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Monday
Oct122015

John Chamberlain: HAWKFLIESAGAIN, 2010

John Chamberlain, HAWKFLIESAGAIN, 2010. Painted and chrome-plated steel, 270 x 311 x 221 cm. Artwork Copyright John Chamberlain. Courtesy of the artist and Gagosian Gallery, photo by Mike Bruce

I'm wondering if there isn't an over-reliance on narrative in much of sculpture today.  Hirschhorn's 2015 In-Between spells out a narrative of building collapse: what it might look like, were it to happen.  As such it doesn't really look like buildings in collapse, which fall apart along structural lines unless helped by a lot of semtex.  However, it is the narrative that is important.  Jeremy Deller's 2009 It Is What It Is, has a more journalistic narrative: the bombed car is a bombed car, importantly from a specific time and place.

As a correlative, I find myself thinking of John Chamberlain's crushed car sculptures of the 1960s which, in his own words, had no weighty narratives attached, he only said they were about detritus, as that is what they were made from: 'individual pieces that are divorced from their material past' which have certain aesthetic qualities – colour, shape, shine, rust, but little 'historical indexical meaning' (these notes from a review by Anne Blood on Chamberlain's 2011 show at the Gagosian, London, the same year that he died).

However, over my adult life, these sculptures have had a zillion narratives and meanings projected on to them; even Anne Blood sees them as 'works formed like a piece of jazz improvisation, the separate pieces meeting like notes in the air, striking harmonics and chords – atonal or harmonious – but ultimately coming together into a pleasing whole' – a projected narrative of working methods, which may or may not be true.  For decades Chamberlain's sculptures were said to 'represent' the excesses of American throwaway culture, its love of big cars, speed, freeways and accidents.  They were, at one time, included in the Pop Art canon, because they used the products of American consumer culture.  They have occupied a subsection of American Arte Povera, because they investigate found materials and re-present them in a way that makes the commonplace a thing of marvel.  The archive of his works at Marfa's Chinati Foundation almost automatically enters the sculptures as land art: assemblages of stuff picked up in the landscape of dead cadillacs. But even at Marfa Chamberlain's works share space with Dan Flavin's neon tubes and Donald Judd's chrome-plated steel boxes, all industrial processes together, in various stages of assembly and decay.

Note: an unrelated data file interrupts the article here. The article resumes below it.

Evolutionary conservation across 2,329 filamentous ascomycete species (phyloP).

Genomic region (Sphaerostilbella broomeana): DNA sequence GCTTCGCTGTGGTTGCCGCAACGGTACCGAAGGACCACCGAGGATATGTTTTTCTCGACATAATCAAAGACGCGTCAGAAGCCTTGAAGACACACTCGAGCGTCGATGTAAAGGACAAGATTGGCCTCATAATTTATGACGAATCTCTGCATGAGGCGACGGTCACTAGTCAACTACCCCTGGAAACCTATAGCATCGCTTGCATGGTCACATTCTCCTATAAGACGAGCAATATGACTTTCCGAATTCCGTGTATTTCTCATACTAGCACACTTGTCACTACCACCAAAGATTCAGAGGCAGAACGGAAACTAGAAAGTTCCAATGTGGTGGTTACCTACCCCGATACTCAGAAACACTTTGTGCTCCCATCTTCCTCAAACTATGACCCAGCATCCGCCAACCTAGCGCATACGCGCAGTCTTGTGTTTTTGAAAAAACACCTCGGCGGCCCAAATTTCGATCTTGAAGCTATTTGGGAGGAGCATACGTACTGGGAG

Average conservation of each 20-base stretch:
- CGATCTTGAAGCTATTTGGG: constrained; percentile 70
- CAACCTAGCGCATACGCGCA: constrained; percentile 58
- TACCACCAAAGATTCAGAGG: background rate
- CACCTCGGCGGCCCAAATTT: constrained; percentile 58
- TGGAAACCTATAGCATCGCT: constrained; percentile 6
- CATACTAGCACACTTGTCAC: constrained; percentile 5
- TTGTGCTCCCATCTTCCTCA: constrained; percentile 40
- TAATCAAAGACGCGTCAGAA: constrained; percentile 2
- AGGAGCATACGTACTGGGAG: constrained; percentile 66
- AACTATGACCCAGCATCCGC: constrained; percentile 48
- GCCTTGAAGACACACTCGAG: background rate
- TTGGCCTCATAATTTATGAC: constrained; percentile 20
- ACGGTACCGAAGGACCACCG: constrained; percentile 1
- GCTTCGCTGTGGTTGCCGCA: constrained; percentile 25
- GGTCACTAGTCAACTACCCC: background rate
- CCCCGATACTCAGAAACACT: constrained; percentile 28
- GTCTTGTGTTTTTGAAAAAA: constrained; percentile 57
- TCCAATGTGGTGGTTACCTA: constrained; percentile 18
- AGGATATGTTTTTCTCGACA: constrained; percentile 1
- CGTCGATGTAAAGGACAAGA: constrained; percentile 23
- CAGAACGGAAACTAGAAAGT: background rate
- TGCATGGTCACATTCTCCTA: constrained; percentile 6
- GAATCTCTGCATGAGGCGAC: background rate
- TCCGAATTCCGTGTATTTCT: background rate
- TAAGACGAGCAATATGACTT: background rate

After all these decades (four) can it be that a sculpture is simply the end product of its means of production (from which it derives its deep description) and not a production projecting a meaning, a lesson, a story, a parable?

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